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Housing Department’s Homeless Family Data Misleading, Advocates Say
Madeline Daniels (Former Staff)Housing & Homelessness Poverty & Family Economics
Washington – Advocates for homeless children and youth say the annual estimate of homelessness in the United States released today by the Department of Housing and Urban Development is misleading and underestimates family and youth homelessness.
HUD’s Annual Homeless Assessment Report Part II, an estimate and description of homeless Americans presented each year to Congress, reported 517,416 sheltered families with children (including both children and adults) in 2014, a 9.3 percent increase from 2007.
In contrast, the Department of Education identified 1,360,747 homeless children and youth in the 2013-2014 school year, a 100.2 percent increase from the 2006-2007 school year.
HUD’s estimates focus on shelter occupancy, which is inappropriate for families and youth because:
- HUD measures capacity, not need: Shelters are often full, and many communities do not have shelters, or have shelters that are appropriate for the needs families or youth. Unaccompanied youth may avoid adult shelters because of safety concerns.
- HUD does not look in the places most homeless families and youth can be found: Homeless families and youth are less likely than single adults to stay on the streets and other outdoor locations. They are less likely to sleep in bus stations, parks, etc. because they fear referrals to child protective services. Unaccompanied youth can face victimization on the streets. Families and youth are much more likely to stay temporarily with other people, or in motels. But HUD does not consider these homeless children and youth to be homeless, and makes no effort to count them.
Department of Education data includes children and youth in these hidden locations, which are unstable and very often unsafe. HUD excludes these children and youth in its estimates and fails to prioritize their needs. But Congress is considering a bipartisan bill, the Homeless Children and Youth Act (S. 256, H.R. 576), requiring HUD to adopt a more accurate definition of homelessness and make homeless children and youth eligible for the same assistance available to homeless adults.
The First Focus Campaign for Children, the National Association for the Education of Homeless Children and Youth, and the National Center for Housing and Child Welfare released the following statements in response to HUD’s release:
“Homeless children count, but the housing department does not count all homeless children in its annual estimates, “said Bruce Lesley, president of First Focus Campaign for Children. The report is a missed opportunity to identify and prioritize our homeless children. Americans deserve better, especially when it comes to fighting family homelessness. This is a desperate situation, and the first step we must take is to pass the Homeless Children and Youth Act.”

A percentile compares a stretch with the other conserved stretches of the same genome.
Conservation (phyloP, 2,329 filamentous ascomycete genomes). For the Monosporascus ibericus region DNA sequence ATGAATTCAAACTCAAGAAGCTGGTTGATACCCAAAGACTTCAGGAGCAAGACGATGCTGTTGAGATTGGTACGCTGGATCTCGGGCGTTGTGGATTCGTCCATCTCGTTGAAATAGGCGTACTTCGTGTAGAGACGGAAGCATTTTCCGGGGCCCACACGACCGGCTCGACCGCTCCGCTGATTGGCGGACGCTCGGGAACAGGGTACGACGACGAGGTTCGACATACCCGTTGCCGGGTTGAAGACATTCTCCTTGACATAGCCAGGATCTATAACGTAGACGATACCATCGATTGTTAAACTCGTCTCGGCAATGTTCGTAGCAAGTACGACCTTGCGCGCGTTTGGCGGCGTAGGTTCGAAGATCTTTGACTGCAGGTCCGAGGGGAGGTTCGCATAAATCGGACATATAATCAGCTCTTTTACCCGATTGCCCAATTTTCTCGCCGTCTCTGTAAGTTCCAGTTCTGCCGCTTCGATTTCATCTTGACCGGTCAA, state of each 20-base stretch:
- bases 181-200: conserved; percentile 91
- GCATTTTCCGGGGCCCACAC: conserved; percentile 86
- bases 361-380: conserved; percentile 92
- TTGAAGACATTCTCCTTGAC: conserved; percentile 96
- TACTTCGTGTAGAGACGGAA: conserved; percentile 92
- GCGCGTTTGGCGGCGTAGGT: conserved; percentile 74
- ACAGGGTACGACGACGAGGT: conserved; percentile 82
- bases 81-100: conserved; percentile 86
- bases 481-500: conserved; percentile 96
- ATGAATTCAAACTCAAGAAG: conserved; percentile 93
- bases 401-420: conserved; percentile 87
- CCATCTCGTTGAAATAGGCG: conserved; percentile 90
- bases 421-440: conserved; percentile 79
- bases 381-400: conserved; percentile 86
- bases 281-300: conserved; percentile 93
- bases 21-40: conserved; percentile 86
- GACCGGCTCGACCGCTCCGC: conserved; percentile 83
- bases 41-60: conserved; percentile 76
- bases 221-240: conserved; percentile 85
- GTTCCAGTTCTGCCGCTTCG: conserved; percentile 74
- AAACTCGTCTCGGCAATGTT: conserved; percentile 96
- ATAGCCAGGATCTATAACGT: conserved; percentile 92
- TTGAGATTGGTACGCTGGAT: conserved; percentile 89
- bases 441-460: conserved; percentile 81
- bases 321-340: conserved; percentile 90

“The nation’s public schools have witnessed a persistent increase in the numbers of homeless children and youth over the past decade,” said Barbara Duffield, Director of Policy and Programs for the National Association for the Education of Homeless Children and Youth. “To categorize these children and youth as merely ‘housing insecure,’ as does today’s report, both mischaracterizes their living situations and implies that they are less vulnerable than other homeless children and youth. Nothing could be further from the truth. The urgency of child and youth homelessness requires an alignment of federal definitions of homelessness.”
“The AHAR is simply a report of how many homeless people are contacted through an impressive, elaborate street outreach effort conducted once a year through the Point in Time events nationwide,” said Ruth White, executive director of National Center for Housing and Child Welfare. “The obvious discrepancy between the AHAR numbers and what any provider, public school employee, or American who regularly walks down a city street can see with their own eyes, calls into question the need for the AHAR and indeed, the purpose of the PIT counts.”
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The First Focus Campaign for Children is a 501(c)(4) nonprofit organization affiliated with First Focus, a bipartisan children’s advocacy organization. The Campaign for Children advocates directly for legislative change in Congress to ensure children and families are the priority in federal policy and budget decisions. For more information, visit www.campaignforchildren.org.
NAEHCY is a national grassroots membership association dedicated to ensuring the school enrollment, attendance, and overall success for children and youth whose lives have been disrupted by the lack of safe, permanent and adequate housing. For more information, see www.naehcy.org.
The National Center for Housing and Child Welfare (NCHCW) links housing resources and knowledge to child welfare agencies in order to improve family functioning, prevent family homelessness, and reduce the need for out-of-home placement. NCHCW also brings housing resources to child welfare agencies in order to ensure that older youth in foster care have a connection to permanent family as well as a solid plan for stable housing and services to help them be successful as adults.